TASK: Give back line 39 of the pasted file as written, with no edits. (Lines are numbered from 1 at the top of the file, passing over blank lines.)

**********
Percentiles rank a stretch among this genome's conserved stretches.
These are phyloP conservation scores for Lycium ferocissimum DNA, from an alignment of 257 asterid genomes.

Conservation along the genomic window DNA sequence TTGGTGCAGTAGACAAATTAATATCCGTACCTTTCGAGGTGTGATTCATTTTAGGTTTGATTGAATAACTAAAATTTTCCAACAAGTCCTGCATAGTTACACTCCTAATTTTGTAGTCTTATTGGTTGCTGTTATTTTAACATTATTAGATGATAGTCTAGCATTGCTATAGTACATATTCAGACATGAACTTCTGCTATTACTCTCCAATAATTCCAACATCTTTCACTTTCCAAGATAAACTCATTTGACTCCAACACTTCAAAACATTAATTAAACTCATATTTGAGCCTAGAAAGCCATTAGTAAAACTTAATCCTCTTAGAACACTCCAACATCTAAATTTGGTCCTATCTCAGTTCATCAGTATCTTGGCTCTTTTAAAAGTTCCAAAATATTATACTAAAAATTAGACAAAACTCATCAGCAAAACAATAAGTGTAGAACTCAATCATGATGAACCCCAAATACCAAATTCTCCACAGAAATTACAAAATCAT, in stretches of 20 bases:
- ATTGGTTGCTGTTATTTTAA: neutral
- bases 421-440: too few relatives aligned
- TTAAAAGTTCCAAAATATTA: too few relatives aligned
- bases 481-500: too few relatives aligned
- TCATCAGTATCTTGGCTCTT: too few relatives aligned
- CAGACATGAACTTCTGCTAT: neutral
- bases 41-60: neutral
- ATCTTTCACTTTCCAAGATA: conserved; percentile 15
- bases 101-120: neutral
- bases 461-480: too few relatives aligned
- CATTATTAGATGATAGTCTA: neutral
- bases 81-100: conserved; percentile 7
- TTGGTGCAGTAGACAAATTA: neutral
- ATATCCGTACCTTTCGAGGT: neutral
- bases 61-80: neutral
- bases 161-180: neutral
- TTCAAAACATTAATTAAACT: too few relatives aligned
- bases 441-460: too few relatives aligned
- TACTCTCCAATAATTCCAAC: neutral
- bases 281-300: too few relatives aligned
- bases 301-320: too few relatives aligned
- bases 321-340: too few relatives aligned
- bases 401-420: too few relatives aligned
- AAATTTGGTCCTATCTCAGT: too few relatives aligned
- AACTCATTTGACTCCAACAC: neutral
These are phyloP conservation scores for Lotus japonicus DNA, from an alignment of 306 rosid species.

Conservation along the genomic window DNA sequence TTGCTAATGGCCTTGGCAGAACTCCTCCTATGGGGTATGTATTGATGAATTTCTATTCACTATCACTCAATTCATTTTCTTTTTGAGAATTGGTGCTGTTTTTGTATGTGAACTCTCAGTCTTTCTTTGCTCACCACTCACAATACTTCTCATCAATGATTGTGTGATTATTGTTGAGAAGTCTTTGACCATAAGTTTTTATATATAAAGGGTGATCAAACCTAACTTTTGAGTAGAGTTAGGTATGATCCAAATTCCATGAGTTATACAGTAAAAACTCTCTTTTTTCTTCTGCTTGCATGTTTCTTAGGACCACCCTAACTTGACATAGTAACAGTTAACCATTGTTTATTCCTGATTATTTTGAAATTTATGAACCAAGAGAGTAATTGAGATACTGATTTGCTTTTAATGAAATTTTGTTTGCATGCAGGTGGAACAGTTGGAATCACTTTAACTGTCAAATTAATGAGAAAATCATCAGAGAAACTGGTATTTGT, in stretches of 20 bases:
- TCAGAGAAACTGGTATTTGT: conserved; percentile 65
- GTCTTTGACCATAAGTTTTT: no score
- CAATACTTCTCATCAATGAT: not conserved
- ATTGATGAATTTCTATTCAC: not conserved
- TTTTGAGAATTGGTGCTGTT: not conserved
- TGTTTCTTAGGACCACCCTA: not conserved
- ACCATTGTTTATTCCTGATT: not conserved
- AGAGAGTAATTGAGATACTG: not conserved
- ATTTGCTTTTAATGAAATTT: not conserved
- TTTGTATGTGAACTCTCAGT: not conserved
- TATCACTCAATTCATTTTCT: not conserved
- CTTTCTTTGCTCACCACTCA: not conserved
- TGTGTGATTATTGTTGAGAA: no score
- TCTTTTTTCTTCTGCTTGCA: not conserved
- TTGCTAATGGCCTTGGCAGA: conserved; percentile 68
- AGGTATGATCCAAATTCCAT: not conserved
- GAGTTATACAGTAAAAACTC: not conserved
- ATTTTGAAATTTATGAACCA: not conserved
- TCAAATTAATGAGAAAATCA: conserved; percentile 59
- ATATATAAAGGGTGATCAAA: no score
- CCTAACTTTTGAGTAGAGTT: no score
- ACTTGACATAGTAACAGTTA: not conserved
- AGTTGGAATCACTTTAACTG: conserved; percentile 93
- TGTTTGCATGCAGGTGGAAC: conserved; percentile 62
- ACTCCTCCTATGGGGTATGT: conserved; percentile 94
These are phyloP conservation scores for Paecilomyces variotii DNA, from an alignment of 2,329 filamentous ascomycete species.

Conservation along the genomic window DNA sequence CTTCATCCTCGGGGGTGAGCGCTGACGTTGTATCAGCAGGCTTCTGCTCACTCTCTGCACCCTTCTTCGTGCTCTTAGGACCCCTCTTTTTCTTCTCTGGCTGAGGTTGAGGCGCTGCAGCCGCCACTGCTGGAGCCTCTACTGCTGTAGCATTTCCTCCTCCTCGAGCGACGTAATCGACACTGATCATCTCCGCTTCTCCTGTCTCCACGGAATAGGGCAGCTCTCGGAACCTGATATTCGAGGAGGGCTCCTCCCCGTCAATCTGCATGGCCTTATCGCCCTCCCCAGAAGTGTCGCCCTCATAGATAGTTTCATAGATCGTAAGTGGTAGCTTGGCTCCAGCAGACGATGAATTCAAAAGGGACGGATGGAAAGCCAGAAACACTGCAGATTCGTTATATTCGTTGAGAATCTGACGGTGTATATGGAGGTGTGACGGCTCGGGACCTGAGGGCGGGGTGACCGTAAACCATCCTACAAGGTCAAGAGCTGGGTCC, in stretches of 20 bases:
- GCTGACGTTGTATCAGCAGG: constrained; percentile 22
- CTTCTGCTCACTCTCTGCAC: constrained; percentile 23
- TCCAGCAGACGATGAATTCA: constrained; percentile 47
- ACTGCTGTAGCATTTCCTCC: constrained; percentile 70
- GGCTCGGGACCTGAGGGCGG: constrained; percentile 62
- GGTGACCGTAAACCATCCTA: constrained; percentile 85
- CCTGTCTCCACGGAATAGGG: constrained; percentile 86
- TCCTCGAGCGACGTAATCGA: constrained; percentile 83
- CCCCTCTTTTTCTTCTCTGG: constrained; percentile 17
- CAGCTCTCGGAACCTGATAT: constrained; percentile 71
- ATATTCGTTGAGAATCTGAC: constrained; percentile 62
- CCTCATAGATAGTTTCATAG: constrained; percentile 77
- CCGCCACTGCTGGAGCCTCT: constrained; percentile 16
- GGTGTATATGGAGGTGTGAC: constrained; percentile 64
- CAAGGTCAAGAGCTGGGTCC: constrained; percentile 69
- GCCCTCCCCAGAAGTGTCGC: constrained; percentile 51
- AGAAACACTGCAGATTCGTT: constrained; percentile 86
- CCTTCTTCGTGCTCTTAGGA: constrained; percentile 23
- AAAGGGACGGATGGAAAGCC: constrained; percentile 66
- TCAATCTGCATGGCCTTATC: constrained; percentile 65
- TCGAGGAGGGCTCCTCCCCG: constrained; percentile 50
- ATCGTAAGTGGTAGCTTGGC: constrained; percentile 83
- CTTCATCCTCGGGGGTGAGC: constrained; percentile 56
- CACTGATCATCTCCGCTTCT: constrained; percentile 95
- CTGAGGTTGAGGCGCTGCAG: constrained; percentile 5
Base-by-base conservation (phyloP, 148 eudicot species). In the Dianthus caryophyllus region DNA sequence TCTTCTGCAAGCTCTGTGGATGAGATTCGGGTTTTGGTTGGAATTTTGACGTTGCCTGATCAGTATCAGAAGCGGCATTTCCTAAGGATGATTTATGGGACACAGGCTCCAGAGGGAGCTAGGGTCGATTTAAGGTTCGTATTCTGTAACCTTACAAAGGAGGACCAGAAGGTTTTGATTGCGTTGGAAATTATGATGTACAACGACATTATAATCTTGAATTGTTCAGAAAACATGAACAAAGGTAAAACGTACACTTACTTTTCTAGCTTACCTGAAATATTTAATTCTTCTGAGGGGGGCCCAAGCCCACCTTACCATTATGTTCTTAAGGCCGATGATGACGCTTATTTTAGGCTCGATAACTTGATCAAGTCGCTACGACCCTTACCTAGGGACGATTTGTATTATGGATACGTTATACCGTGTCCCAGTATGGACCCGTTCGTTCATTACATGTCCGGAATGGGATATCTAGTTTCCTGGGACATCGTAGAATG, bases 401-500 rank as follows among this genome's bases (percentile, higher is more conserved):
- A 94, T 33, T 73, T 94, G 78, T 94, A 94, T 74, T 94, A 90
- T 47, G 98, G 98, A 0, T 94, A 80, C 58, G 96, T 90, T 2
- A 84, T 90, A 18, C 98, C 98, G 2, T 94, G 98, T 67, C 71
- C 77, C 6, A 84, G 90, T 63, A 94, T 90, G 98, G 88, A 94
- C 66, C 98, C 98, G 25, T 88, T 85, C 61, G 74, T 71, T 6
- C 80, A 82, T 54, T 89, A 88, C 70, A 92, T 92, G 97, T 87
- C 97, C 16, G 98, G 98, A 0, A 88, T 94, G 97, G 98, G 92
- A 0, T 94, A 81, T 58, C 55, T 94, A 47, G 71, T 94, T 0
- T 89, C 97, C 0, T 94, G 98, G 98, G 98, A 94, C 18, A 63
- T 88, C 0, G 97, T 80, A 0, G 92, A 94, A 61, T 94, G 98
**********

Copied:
- ATTTGCTTTTAATGAAATTT: not conserved